Phuket Sports: Avram grants an audience

PHUKET: Famous football manager Avram Grant is a softly spoken man who spent his formative managerial years in Israel coaching Maccabi Haifi, Hapoel Haifi and the Israel
national team.

The Israeli took over as manager of Chelsea in 2007 and brought them to the brink of a Champions League final victory, only for a John Terry penalty miss to snatch it away.

He led Portsmouth to the FA Cup final in 2010, the same season they went into administration. He then managed West Ham the season they were relegated and recently helped guide Partizan Belgrade to their fifth successive Serbian Championship before resigning earlier this year.

The Phuket Gazette’s Andrew Scott spoke with Avram Grant at Serenity Resort and Residences in Rawai, Phuket.

Phuket Gazette: How did you find the transition from coaching the Israel national team and coaching club teams in Israel prior to coaching Chelsea?

Avram Grant: For me it was not a big surprise. Since the age of 22 I had visited England five times each year and was in Europe to study.

I was Bob Paisley’s guest at Liverpool and I watched training for one week to 10 days – watching games to see how the club was run. Arsene Wenger and Alex Ferguson are friends, so it was not something I didn’t know before.

I thought that I could give something to English football and it could give something to me.

Why did it take you so long to leave Israel?

Even if you look at England now, there is no coach or manager from a small country. It’s very difficult for them to accept someone from a small country.

People only really noticed me when they watched the Israeli national team’s qualification for the 2006 World Cup in Germany, where we didn’t lose a game and missed out on qualification by only two goals.

Who is the best Israeli player you have worked with?

I have worked with many good Israelis, but if I was to choose one it would be Yossi Benayoun who has played for Arsenal, Chelsea and now plays for West Ham. I think he is the most famous one. I started to coach him in 2000 when he was 19-years-old. Then we won the championship with Maccabi Haifi in Israel.

After Israel he moved onto Spain and to England. He is the type of player I believe in because he is also a very nice person.

What makes him so special?

He is very clever and can think a lot quicker than other players with or without the ball. I have to admit I was not so sure he would succeed in England as he is not so physical. He is an intelligent player that can help the dynamic players around him.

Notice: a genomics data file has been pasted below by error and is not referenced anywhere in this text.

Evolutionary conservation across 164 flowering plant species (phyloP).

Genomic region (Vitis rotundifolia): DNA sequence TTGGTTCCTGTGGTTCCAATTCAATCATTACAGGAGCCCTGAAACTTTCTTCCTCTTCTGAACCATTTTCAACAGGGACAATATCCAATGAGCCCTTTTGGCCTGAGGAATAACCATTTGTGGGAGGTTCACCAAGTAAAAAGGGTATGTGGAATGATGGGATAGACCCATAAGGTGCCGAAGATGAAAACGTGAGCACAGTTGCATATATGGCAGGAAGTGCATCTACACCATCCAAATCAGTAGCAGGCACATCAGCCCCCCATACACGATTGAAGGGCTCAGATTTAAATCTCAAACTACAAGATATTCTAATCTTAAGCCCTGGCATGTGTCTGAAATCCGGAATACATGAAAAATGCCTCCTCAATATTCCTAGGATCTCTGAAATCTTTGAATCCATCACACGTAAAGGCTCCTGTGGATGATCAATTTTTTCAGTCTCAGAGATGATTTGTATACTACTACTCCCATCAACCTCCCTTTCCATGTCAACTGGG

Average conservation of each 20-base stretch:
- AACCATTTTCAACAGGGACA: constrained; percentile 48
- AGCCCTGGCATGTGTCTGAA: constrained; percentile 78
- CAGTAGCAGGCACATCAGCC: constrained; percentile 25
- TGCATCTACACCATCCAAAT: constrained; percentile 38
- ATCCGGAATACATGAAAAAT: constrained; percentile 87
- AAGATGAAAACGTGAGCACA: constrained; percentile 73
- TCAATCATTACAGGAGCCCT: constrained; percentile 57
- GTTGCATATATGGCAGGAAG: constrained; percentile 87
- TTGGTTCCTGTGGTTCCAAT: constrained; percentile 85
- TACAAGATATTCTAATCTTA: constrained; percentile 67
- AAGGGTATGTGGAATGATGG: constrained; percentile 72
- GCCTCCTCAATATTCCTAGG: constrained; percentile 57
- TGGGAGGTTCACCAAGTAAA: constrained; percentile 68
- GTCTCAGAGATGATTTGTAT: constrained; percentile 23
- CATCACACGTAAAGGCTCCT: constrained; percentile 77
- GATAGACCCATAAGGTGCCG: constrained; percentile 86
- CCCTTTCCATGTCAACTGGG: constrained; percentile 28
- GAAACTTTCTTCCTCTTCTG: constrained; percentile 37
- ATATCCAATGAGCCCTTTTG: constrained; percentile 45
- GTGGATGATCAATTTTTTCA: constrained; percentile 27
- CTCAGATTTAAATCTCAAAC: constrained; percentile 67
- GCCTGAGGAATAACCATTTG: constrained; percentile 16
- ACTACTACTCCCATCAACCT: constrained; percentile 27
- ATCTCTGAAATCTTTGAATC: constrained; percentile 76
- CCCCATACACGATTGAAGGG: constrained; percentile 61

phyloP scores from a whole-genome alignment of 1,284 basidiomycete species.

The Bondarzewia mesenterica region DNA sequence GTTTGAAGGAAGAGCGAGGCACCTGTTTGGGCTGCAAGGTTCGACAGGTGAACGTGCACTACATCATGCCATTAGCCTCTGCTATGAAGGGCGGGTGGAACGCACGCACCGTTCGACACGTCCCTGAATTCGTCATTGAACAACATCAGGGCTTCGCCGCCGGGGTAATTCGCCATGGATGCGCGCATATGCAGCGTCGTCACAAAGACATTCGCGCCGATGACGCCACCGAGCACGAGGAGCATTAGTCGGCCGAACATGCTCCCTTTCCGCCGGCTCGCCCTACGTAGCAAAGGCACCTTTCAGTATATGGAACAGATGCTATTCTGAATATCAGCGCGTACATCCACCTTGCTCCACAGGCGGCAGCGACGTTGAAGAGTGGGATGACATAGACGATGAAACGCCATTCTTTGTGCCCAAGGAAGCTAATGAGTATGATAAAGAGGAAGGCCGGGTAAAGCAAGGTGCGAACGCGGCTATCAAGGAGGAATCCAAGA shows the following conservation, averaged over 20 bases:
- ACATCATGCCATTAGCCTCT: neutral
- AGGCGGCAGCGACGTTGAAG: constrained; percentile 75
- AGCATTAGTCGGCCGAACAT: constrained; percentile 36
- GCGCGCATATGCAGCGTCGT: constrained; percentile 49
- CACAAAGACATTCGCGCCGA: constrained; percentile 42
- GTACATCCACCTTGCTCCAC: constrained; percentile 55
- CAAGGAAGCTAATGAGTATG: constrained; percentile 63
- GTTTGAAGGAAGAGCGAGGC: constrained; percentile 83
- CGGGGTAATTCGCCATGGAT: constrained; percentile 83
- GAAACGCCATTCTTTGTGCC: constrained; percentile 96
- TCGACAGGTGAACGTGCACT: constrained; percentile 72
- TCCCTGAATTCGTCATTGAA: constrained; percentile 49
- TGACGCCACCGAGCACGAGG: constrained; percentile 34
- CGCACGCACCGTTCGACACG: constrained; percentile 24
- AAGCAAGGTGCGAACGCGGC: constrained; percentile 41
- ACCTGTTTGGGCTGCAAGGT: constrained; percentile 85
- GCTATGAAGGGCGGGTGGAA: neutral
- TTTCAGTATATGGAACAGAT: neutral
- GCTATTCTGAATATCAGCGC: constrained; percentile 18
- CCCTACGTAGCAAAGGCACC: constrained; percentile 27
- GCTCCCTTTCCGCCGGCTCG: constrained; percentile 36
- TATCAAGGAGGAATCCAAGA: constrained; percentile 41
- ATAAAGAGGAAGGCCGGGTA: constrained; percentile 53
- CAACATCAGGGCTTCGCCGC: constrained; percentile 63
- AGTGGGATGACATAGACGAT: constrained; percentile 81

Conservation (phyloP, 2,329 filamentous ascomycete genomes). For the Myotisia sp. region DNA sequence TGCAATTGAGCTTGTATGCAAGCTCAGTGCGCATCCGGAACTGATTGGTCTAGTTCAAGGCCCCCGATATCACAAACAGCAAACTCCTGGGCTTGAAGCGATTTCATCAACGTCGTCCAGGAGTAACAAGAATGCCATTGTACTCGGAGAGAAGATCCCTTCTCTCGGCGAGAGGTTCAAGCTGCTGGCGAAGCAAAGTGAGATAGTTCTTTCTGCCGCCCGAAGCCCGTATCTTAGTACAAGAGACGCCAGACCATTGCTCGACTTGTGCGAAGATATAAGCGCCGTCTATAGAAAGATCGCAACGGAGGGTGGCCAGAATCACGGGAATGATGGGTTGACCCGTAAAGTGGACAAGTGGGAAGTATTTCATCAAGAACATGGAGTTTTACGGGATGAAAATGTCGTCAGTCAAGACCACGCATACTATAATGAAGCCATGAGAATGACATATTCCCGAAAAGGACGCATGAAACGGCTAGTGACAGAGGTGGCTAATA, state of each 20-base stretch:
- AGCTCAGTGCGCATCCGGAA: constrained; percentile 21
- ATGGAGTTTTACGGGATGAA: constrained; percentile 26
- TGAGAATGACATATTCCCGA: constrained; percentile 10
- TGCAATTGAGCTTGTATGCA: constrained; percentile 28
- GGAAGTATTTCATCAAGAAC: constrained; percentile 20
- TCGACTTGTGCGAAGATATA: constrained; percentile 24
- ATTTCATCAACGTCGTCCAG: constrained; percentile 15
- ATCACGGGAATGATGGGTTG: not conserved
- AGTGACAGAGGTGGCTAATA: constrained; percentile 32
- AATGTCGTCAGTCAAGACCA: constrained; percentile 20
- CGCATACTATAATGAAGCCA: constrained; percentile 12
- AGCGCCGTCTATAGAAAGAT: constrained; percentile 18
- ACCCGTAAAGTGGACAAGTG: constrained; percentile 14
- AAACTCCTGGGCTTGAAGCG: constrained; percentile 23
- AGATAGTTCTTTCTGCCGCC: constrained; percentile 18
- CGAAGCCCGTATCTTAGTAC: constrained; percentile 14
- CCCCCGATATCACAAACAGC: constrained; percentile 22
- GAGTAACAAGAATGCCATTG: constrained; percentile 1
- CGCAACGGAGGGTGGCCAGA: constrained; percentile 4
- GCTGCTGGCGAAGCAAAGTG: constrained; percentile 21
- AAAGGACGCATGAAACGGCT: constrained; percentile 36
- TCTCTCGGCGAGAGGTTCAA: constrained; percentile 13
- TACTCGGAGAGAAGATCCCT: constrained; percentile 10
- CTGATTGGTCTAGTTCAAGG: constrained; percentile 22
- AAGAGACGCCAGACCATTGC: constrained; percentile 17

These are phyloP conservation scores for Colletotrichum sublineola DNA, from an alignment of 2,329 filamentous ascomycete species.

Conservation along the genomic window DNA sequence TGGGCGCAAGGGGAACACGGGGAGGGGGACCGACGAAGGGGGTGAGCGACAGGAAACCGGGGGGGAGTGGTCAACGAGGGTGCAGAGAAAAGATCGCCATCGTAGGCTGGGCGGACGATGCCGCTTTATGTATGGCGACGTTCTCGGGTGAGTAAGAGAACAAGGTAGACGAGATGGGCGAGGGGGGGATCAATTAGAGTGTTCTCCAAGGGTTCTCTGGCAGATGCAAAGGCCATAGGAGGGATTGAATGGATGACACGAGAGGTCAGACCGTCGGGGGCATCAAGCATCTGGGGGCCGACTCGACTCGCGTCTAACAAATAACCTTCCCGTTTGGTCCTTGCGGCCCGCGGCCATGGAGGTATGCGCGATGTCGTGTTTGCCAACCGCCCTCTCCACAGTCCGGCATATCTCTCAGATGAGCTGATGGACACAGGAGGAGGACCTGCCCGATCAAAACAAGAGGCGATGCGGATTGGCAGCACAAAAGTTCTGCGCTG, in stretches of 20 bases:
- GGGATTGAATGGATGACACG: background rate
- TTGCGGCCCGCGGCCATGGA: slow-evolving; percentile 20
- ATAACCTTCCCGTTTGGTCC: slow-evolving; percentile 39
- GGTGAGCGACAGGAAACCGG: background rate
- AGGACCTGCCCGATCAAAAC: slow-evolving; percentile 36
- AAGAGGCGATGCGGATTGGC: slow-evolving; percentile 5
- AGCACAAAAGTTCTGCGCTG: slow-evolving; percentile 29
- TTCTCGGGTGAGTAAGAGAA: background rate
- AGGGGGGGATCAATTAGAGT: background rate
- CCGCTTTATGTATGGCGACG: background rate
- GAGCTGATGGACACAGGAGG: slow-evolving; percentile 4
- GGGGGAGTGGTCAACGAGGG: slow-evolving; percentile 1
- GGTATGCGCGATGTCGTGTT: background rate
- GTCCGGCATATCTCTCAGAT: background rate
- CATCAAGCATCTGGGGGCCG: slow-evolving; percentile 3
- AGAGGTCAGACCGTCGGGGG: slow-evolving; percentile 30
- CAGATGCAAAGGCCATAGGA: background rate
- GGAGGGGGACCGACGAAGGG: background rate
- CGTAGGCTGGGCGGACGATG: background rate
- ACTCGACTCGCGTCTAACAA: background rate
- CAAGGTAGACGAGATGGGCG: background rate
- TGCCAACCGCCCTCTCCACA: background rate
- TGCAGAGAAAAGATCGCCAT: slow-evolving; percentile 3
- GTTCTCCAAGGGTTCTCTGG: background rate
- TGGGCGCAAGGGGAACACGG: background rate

Why do you think fewer English players play abroad?
I don’t know if you know the color of the money (laughs)? I think [for] two reasons. First: it is the most exciting league in the world. Stadiums are always full, even if you go to the Championship – the stadiums are always full. A football player is like an actor, he wants to play where everybody will see him. Second: Money.

Players always get paid on time. When I was at Portsmouth the owners didn’t pay on time and this was a big thing in England.

When you took over from Jose Mourinho at Chelsea, was it hard to leave his shadow?
I can tell you that one of my friends sent me a message saying, ‘I don’t know if you know what you are doing to [take over] after Jose Mourinho’. I knew it would be very difficult and that all the world expected I would fail after Mourinho.

As I have done all my life, I took on the challenge and only thought about what was best for the team. It was not easy but it was a big challenge.

Do you think your time at Chelsea was a success?
Some of the players said at the time that they didn’t think any other manager could’ve taken over after Mourinho and carried the team the way that I did. When I first saw them, the team was not good, nor was the atmosphere.

With me they were almost the champions of England. We came down to the last game on the same points as Manchester United, which nobody was expecting when I started, and then the Champions league final. It was a very good season and a good base for Chelsea for the future.

Did you feel hard done by losing your job after the Champions league final?

Yes. When you become a manager you expect everything but football changes… you are [only] as good as your last result. My last result was good and other results were good [but] it was a decision from the owner. I didn’t even ask him why. I moved forward and had good days after that.

What are your views on the John Terry racism case after working with him for so many years?

It is good to fight against racism but I think it went a little bit too far.

John Terry is not a racist. Even though he said a few words he didn’t need to say. But, we are playing football. If we played here five on five, maybe also we would say something that is not so nice. It is good to fight against racism.

— Andrew Scott

Phuket News

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